Stress: How UDT, the Multiverse and Stoicism can Help

Some ways of viewing and interpreting reality (or certain parts of it) can make you much more productive and happy than others, although they are not less accurate than other, more “pessimistic stances” of viewing and interpreting the world 1.

In this post, I’m going to outline two such stances of viewing and reacting to life events, particularly stressful events, that are especially important for effectively dealing with (and overcoming) stressful situations while remaining productive and avoiding burn out.

I) The first such stance is not original and can be found in the teachings of the old stoics: Whenever one is confronted with a stressful, unfair or otherwise hard situation, one should resist the urge to be upset or angry, but instead view the stressful event as a test of one’s abilities, a challenge (maybe even a playful one), an opportunity to grow as a person, develop one’s skills (particularly the skill to handle stressful situations), build one’s character, become stronger, and to train one’s mind; such that one will be better able to handle even more stressful situations in the future.

II) The second way of reacting to stressful situations combines (my limited understanding of) Updateless Decision Theory and the multiverse hypothesis:

In short, by one’s decision to not off oneself and to continue to play the game of life one agreed to the existential rule that shit is essentially guaranteed to happen. To be precise, one accepted that almost all of one’s copies (or better: almost all of the instantiations of one’s decision algorithm) will live in parts of the multiverse where things will turn out suboptimal at times (of course in some parts severely suboptimal occur very often…). Choosing to adopt the decision algorithm to get angry, upset or “should at the universe” whenever one is unfairly treated by stupid people, confronted with stupid tasks, stressful situations, somehow suboptimal circumstances, etc. is just a stupid and counterproductive policy: by adopting such a decision algorithm one condemns almost all of one’s copies/instantiations in the multiverse – except those living in the exceedingly rare “perfect” parts of it–  to feel angry, annoyed, stressed, depressed and to burn out 2 3.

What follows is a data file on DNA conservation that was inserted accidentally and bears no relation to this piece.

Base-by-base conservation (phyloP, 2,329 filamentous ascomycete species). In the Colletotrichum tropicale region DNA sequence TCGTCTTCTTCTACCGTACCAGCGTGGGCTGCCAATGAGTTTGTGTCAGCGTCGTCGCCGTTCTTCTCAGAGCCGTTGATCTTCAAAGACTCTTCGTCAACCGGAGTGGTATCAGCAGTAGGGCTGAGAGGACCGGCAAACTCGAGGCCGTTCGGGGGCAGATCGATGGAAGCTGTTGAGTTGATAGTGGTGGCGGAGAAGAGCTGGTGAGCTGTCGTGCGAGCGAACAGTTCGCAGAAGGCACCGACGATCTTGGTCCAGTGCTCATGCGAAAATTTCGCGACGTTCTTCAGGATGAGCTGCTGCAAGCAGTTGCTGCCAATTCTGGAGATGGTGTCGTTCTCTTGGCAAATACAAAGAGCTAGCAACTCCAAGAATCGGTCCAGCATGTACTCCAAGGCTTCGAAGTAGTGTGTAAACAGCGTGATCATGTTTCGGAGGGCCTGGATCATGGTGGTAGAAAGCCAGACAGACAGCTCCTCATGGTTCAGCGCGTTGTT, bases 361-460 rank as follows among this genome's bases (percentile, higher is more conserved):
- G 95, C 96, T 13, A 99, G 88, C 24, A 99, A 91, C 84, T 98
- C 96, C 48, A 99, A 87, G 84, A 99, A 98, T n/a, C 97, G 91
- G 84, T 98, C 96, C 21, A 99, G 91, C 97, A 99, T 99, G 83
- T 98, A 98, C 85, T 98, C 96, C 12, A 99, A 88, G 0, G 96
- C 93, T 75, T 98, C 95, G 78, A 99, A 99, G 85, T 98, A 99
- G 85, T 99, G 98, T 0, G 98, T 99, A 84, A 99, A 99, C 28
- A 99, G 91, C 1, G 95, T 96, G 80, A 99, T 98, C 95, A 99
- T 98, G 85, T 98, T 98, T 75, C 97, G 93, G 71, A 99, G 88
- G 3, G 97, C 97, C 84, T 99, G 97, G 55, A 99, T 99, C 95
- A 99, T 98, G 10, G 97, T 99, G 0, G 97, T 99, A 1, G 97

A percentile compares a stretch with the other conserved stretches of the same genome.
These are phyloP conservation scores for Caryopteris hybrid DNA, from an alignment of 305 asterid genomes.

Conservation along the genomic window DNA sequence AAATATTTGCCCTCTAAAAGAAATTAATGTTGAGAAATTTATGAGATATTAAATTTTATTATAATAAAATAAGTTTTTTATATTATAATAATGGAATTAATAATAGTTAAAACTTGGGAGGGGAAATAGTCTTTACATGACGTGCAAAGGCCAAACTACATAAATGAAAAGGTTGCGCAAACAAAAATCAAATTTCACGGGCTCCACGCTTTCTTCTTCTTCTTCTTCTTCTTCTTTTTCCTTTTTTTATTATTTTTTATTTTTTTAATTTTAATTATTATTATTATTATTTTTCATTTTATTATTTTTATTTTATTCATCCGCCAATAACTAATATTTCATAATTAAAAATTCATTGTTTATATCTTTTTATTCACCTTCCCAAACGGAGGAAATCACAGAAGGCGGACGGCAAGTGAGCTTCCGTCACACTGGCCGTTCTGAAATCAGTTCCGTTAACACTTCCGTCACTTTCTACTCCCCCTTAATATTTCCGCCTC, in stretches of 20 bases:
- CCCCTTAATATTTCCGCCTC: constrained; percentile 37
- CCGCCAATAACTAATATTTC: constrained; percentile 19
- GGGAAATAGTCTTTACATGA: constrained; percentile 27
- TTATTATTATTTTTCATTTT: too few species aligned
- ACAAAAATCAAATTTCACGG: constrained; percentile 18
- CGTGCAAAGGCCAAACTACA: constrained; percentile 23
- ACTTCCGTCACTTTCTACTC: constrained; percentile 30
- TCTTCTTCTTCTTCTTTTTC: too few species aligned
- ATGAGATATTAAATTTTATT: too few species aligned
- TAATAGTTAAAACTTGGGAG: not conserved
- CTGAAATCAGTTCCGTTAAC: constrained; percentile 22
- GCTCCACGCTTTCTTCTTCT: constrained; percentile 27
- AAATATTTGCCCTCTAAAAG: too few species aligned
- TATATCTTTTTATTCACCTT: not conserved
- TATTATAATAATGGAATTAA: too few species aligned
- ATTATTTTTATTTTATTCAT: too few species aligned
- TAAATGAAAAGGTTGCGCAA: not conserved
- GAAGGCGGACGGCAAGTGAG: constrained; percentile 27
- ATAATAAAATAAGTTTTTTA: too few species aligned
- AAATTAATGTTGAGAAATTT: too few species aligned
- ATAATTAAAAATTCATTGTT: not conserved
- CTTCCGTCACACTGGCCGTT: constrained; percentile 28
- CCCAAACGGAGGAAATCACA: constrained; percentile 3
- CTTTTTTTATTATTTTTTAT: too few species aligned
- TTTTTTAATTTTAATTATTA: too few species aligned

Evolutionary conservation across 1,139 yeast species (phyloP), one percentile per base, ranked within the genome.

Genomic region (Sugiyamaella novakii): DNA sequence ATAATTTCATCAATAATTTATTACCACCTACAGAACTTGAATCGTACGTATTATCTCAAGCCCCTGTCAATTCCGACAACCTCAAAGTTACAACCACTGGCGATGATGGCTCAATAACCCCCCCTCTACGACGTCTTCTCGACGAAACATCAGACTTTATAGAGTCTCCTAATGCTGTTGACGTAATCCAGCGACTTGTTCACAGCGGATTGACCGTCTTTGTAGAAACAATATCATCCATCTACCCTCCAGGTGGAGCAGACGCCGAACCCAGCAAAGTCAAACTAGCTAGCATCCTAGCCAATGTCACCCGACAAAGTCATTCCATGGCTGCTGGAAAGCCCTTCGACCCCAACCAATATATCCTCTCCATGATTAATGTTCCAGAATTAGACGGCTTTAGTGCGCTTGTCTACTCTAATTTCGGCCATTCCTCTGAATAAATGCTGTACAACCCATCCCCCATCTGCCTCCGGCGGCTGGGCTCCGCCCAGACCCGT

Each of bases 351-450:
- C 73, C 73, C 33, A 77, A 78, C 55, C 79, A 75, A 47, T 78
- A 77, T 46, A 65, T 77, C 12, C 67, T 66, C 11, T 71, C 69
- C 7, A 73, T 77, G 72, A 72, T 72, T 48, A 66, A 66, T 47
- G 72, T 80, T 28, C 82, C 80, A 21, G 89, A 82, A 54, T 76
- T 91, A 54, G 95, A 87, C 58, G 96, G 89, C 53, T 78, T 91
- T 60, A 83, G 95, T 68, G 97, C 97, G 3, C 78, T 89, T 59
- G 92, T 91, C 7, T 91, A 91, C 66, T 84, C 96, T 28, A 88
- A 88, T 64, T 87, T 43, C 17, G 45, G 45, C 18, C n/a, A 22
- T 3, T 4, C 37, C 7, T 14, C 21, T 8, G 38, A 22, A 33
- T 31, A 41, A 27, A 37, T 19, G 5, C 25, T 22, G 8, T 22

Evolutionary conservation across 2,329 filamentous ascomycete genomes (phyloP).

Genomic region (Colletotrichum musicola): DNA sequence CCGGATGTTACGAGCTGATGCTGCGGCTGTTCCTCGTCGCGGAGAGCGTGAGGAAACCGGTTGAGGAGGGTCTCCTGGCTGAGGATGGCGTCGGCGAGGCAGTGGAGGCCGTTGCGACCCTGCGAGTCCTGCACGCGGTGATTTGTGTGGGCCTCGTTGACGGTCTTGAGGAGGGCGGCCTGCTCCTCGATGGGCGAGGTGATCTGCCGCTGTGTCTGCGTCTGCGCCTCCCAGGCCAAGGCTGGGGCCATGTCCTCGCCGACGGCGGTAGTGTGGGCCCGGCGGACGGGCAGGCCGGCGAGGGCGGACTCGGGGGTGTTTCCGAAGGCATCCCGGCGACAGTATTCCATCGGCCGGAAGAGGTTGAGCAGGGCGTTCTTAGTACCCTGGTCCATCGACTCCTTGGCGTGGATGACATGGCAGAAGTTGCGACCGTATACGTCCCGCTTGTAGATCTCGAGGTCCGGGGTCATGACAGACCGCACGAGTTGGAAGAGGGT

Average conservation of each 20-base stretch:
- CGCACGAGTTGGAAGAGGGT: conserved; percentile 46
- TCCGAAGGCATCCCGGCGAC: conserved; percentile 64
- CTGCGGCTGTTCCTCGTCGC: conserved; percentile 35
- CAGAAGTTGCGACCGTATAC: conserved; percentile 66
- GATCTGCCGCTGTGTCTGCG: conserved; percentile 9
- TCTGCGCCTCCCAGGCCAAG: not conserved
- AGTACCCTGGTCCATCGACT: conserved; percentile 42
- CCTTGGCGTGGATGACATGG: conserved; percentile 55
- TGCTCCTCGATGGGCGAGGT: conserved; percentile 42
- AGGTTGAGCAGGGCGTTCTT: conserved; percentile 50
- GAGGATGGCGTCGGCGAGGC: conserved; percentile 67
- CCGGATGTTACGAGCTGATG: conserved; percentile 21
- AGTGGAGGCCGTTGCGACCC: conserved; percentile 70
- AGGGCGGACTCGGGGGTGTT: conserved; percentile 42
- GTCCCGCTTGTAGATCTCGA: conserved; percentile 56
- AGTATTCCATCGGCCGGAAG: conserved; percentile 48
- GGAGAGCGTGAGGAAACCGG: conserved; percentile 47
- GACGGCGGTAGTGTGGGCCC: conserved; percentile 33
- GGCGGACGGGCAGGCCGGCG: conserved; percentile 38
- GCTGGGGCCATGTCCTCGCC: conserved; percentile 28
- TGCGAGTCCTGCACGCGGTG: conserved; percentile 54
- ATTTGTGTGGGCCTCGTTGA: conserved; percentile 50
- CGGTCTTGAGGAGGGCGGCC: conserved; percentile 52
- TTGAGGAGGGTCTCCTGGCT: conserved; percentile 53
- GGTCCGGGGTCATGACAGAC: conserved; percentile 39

One last point I have to mention: It is of overwhelming importance to repeatedly practice these ways of interpreting stressful situations  until they become habitual, i.e. get automatically activated whenever one is faced with a stressful event. That’s why I often preach to only focus on installing a few new habits instead of several at once. It’s much more effective to spent 30 min per day on learning one new habit such that it really becomes second nature than spending trying to learn 10 new different habits at once which won’t get activated if one is stressed or one’s willpower is otherwise depleted (i.e. exactly then when the habits are most needed).


1. I use the word “stances” as my concept resembles Dennett’s stances to some degree: The different stances are all equally correct, and simply different ways of viewing reality (and the behavior of agents in Dennett’s case). However, some stances can be more useful in certain situations than others.

2. I’ve used a similar thinking pattern to stop feeling depressed about the fact that I’m not extremely intelligent or have a great positive impact on the world.

3. As an aside, this mental reframing bears also some resemblance to Nate’s post “Simply locate yourself“: “Your observations are not messages that the world is full of terrible unfair luck. Your observations are simply indicators as to where you are. They’re the data that you need to locate yourself [in the multiverse].” And this might be in the shitty part of reality-town. But you always had known in advance that some of you have to live there.

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